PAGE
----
Hill Cafe gives you the recipe for a hot new cool summer dish

for The Brooklyn Paper
Share on TwitterTweet
Share on Facebook

Get our stories in your inbox, free.

Like The Brooklyn Paper on Facebook.

Chef Samuel Beket may be best known for the Ivory-Coast influenced flavors of his former restaurant, Kush, in Clinton Hill, but he insists he’s been there, cooked that.

“The neighborhood shifted, and I needed to shift with it,” explained Beket. “That’s why I restructured the restaurant as Hill Café [in early February]. I wanted to do food that represents what Brooklyn is now. A menu without borders. African, yes, but also Mexican, Italian, and French.”

The globe-trotting concept may sound like a recipe for disaster, but Beket’s commitment to simplicity and seasonality — along with flawless technique, learned at seminal French restaurants both here and abroad — creates an improbable bridge between baked penne and vegetable tagine.

“We’re dedicated to making delicious food, no matter what culture it originally comes from,” said Beket. “It’s all about satisfying people’s palates.”

Beket is particularly excited about an upcoming addition to his summer menu, sea bass with baby bok choy and fingerling potatoes.

“It’s a powerful dish,” promises Beket. “It’s light, but comforting, and will appeal to anyone with any taste. This is definitely what you’re going to want to eat this summer.”

And if you want to eat it — like, right now — here’s the recipe to try at home.

Sea Bass Filet with Baby Bok Choy and Fingerling Potatoes

From Hill Cafe

Serves two

2 ounces shitake mushrooms, roughly chopped

10 heads of baby bok choy

10 fingerling potatoes

1/2 ounce julienned shallot

1/2 tablespoon sliced garlic

2 ounces julienned leek

3 tablespoons white balsamic vinegar

1/2 cup vegetable stock

2 six-ounce sea bass fillets

Sunflower or olive oil for deep-frying

Salt, pepper, and lemon juice to taste

Cook potatoes in boiling water for seven to 10 minutes, and set them aside. Cook bok choy in remaining water for two minutes, and set them aside.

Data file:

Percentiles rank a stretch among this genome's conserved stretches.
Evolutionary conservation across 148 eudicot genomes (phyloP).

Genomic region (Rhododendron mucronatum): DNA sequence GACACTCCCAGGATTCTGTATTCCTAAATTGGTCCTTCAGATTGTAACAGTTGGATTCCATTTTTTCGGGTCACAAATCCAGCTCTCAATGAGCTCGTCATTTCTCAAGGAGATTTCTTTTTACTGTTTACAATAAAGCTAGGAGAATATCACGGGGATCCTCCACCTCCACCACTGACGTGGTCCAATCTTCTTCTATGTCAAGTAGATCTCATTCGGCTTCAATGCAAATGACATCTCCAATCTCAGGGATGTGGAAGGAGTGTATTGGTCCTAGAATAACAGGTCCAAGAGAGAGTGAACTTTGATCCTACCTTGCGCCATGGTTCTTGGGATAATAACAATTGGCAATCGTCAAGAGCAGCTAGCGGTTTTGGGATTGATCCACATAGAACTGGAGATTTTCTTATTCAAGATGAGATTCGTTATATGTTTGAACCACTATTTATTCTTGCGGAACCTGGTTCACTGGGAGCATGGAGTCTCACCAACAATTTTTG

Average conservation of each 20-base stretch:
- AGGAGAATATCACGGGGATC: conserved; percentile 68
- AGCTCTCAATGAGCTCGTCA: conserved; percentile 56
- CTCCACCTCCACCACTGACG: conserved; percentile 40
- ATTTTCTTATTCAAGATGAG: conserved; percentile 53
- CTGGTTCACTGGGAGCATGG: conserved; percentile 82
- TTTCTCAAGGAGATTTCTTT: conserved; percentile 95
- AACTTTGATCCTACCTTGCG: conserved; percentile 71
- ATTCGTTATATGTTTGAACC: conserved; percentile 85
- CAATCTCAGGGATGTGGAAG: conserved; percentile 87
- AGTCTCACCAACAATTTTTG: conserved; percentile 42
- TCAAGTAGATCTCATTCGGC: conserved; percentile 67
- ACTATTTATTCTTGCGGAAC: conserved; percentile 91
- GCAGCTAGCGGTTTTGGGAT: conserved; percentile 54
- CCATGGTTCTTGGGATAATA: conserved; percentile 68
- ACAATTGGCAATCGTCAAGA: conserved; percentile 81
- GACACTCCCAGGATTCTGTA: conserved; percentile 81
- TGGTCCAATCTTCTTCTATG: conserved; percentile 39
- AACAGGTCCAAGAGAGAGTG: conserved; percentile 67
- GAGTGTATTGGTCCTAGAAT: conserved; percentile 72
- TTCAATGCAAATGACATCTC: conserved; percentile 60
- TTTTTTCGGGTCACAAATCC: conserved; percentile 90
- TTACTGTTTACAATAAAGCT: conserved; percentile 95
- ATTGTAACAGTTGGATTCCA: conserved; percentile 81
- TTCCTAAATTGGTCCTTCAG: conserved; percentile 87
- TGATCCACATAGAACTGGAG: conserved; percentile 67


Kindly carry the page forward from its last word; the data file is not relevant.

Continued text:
Heat the oil to 350-375 in a high-sided pan or pot for deep-frying, add leeks, and fry until crisp and golden. Remove with a slotted spoon and drain on paper towels. Scatter lightly with salt.

Heat oven to 400 degrees.

Heat a few more tablespoons of oil in a large frying pan until hot but not smoking. Sear the fish on both sides, about three minutes a side, and finish them in the oven until cooked through and opaque. Set aside.

Remove excessive oil from the pan. Reheat the pan to low heat. Add garlic, and cook for one to two minutes. Add shallot and mushrooms. Stir for another minute, add bok choy, and deglaze with balsamic vinegar and vegetable stock. Season with salt, pepper, and lemon juice to taste.

Arrange on plates as desired, and serve warm.

Hill Café [17 Putnam Ave. near Grand Avenue in Clinton Hill, (718) 230-3471].

Today’s news:
Share on TwitterTweet
Share on Facebook

Get our stories in your inbox, free.

Like The Brooklyn Paper on Facebook.

Reader Feedback

Enter your comment below

By submitting this comment, you agree to the following terms:

You agree that you, and not or its affiliates, are fully responsible for the content that you post. You agree not to post any abusive, obscene, vulgar, slanderous, hateful, threatening or sexually-oriented material or any material that may violate applicable law; doing so may lead to the removal of your post and to your being permanently banned from posting to the site. You grant to the royalty-free, irrevocable, perpetual and fully sublicensable license to use, reproduce, modify, adapt, publish, translate, create derivative works from, distribute, perform and display such content in whole or in part world-wide and to incorporate it in other works in any form, media or technology now known or later developed.

First name
Last name
Your neighborhood
Email address
Daytime phone

Your letter must be signed and include all of the information requested above. (Only your name and neighborhood are published with the letter.) Letters should be as brief as possible; while they may discuss any topic of interest to our readers, priority will be given to letters that relate to stories covered by The Brooklyn Paper.

Letters will be edited at the sole discretion of the editor, may be published in whole or part in any media, and upon publication become the property of The Brooklyn Paper. The earlier in the week you send your letter, the better.